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Humanities 100: Machiavelli’s “The Prince”

International relations in the modern world is largely driven by the agenda of “Realism”. It describes a philosophy which maintains that nation states are not under the constraints of normal morality in their dealings with each other, and indeed, in order to survive, they must be ready to flout the ethical codes that naturally bind human beings. Many trace the origin of this political philosophy to Italian author and diplomat Niccolo Machiavelli, and specifically to his treatise The Prince.

Even though the message it taught was in direst contradiction to the humanism that marks the renaissance, it nevertheless becomes part of the same evolutionary process that gives rise to modern civilization and the modern nation state. In order to unravel this paradox it becomes necessary to consider political theory as a development separate from all others, whose progress is along the more conventional lines, characterized by humanism.

Political thought, in the context of the renaissance, was essentially a resumption classical ideas, including those of Greek democracy, and, more importantly, the wisdom behind Roman statesmanship. The Roman ideal is described by virtus. This literally translates as ‘manliness’, and is meant to inscribe the qualities of moral courage, honor and valor. The Roman Republic can be said to have been a product of the Roman character, after Rome had adopted the democratic forms of government from ancient Greece.

As the Roman philosopher Cicero elegantly pronounces in his Tusculan Disputations, “Glory follows virtue like its shadow” (qtd. in Stone 2005, p. 36). The import of this is that the statesman who thirsts after virtus, and pays no heed to personal advantage or glory, will be rewarded with both advantage and glory in the end. Political thought in the renaissance followed this ideal to the letter, as is evident when Pontano’s describes virtus is ‘the most splendid thing in the world,’ and all that the statesman ever needs to aspire to (qtd.in Hornqvist 2004, p. 21).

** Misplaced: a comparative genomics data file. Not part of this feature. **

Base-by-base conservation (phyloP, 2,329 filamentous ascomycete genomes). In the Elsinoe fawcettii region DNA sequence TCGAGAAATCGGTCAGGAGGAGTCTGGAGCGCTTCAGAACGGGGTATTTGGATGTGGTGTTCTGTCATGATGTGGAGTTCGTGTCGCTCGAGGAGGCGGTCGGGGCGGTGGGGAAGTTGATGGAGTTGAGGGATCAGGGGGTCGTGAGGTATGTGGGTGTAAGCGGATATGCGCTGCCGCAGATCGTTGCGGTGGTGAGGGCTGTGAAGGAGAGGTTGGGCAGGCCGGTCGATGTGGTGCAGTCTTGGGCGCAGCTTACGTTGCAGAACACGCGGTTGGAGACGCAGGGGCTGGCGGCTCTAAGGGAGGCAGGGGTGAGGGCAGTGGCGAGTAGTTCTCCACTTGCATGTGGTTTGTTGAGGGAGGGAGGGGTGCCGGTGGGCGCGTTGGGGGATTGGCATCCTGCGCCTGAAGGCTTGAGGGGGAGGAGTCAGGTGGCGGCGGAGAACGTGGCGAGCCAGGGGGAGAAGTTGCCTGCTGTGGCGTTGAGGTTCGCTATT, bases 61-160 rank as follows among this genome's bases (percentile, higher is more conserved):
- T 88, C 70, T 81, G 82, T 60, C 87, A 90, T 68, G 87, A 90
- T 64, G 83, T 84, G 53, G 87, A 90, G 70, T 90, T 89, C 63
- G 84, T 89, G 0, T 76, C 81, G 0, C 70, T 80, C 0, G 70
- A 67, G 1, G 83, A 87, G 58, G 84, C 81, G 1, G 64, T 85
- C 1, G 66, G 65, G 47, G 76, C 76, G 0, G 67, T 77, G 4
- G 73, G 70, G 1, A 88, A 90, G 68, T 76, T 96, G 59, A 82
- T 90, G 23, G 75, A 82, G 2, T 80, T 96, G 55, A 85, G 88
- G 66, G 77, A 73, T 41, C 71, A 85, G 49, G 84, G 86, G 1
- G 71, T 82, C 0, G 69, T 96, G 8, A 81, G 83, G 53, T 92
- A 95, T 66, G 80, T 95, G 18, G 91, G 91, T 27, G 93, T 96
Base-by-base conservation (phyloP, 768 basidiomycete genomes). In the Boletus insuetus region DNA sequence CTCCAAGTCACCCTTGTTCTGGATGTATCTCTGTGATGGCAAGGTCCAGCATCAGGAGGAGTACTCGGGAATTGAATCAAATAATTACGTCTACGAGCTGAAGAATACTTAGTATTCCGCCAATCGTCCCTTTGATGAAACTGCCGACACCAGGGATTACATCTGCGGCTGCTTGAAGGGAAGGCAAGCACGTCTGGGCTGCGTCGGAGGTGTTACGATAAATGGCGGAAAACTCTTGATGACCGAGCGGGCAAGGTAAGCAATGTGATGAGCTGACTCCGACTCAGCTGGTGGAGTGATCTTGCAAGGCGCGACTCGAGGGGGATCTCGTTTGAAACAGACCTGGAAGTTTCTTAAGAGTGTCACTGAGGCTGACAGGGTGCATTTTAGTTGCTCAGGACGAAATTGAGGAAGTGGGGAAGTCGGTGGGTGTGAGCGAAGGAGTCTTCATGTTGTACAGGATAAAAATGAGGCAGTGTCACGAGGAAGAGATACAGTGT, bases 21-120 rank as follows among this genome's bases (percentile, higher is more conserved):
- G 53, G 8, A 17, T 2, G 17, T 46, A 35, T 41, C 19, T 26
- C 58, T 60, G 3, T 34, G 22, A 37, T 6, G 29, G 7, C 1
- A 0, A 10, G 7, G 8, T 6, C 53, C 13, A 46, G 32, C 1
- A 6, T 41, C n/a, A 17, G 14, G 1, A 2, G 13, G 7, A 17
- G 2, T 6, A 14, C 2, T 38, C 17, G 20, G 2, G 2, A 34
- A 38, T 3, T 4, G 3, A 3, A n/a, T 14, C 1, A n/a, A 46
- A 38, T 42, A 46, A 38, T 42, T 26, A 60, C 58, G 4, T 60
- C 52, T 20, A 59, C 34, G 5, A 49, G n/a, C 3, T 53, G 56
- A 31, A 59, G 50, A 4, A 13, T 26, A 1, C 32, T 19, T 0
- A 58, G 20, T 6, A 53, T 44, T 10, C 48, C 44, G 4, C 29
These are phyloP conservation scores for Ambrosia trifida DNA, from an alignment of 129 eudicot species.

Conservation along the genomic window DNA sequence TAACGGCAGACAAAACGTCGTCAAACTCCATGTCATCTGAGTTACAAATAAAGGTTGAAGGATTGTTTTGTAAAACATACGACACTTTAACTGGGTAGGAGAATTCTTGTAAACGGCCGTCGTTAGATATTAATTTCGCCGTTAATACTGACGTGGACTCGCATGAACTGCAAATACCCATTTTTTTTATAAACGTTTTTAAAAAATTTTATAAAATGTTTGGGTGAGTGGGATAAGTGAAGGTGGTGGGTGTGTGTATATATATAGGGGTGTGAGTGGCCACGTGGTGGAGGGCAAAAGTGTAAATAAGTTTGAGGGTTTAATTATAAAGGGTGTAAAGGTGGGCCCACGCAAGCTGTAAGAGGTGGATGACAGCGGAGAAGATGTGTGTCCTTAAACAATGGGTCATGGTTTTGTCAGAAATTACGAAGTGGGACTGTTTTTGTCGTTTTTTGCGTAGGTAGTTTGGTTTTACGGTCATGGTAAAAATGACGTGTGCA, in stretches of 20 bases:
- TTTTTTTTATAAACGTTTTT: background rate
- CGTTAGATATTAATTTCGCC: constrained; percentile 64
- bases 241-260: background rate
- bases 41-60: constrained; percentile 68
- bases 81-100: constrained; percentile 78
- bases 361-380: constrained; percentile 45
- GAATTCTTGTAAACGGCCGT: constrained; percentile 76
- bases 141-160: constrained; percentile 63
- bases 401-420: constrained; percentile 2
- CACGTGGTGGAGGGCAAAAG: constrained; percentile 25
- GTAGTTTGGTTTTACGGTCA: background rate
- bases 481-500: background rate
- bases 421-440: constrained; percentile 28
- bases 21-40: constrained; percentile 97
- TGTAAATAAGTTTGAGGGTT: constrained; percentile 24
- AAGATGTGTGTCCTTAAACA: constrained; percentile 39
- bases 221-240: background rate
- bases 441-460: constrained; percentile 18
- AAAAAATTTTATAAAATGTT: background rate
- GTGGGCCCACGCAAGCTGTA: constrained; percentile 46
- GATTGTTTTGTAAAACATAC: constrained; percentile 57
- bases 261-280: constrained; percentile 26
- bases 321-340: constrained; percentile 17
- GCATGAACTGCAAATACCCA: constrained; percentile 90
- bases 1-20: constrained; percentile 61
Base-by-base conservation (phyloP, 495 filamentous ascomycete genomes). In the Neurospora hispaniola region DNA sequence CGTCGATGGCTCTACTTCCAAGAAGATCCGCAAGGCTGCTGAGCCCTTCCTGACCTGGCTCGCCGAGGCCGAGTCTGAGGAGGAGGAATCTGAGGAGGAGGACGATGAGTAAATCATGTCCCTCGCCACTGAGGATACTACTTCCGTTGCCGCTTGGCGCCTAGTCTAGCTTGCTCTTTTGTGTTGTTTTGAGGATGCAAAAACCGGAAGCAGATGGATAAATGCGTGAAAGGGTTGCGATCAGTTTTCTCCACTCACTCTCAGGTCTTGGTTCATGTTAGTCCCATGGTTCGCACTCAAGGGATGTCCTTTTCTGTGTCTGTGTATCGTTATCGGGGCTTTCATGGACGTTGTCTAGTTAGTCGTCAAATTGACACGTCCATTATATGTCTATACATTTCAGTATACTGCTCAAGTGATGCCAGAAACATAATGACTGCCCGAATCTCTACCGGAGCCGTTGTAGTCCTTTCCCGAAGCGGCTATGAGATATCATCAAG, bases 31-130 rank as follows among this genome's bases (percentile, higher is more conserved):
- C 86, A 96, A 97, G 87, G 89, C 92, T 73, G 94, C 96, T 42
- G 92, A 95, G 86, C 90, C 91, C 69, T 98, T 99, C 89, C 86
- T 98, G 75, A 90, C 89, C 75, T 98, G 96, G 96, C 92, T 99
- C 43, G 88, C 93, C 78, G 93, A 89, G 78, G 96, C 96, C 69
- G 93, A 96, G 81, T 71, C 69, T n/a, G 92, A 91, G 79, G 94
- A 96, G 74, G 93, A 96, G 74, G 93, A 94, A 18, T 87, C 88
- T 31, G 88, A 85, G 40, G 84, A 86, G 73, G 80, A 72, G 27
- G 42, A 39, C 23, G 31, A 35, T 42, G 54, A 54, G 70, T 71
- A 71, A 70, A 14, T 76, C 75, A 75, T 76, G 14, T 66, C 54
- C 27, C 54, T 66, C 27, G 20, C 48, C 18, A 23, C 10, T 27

As long as political thought followed this groove it was in line with the general thrust of humanism, which believed in the basic goodness of human beings. Machiavelli meant to upturn this whole cart by insisting that honesty in not the best policy when considering the duties of the prince. In order to preserve his kingdom and sovereignty he must be ruthless, but also “a great simulator and dissimulator”, always taking pains to cover his tracks and “avoid everything that makes him hated” (Machiavelli 1989, p.67)

In short, he must be a lion and a fox all in one, and these animals are explicitly stated as the ideals to follow for the prince. Against the Roman ideal that the prince should be loved more than he is feared, Machiavelli maintains that prince should inspire fear above all else. This he should do because the general lot of men “are ungrateful, changeable, simulators and dissimulators, runaways in danger, eager for gain”, and the prince puts trust in them at his own peril (Ibid, p. 62). It is not evil that Machiavelli promotes, but rather a utilitarianism in politics, where the end justifies the means.

The message of the Prince became immediately relevant because it was a time when the traditional power structures were falling apart, due to the onslaught of humanism itself, the rise of the merchant classes, along with the republican city states that they helped foster. Machiavelli himself came to prominence when Florence became a republic. He was an avid student of the politics of his time, and knew that the “new princes”, like Caesar Borgia, needed a new ethical framework in order to establish themselves.

As he makes clear early in The Prince, the old hereditary princes could afford to follow traditional norms, for they held the respect of the people (Machiavelli 2005, p. 8). Without this advantage the new princes required a new standard in politics, and The Prince claims to provide such. The same argument through the ages has made this tract into a continuous source of “questionable” wisdom to princes and politicians. Into the modern era the utilitarian ethos of Machiavelli has gradually seeped into the ken of accepted political wisdom, so that it is now openly avowed in the guise of Realism.

References

Hornqvist, M. (2004). Machiavelli and Empire. Cambridge, UK: Cambridge University Press. Machiavelli, N. (2005). Influential Thinkers of the Renaissance. New York: Cosimo, Inc. Machiavelli, N. (1989). Machiavelli: The Chief Works and Others. Ed. Allan H. Gilbert. Durham, NC: Duke University Press. Stone, J. R. (2005). The Routledge Dictionary of Latin Quotations: The Illiterati’s Guide to Latin Maxims, Mottoes, Proverbs and Sayings. London: Routledge.

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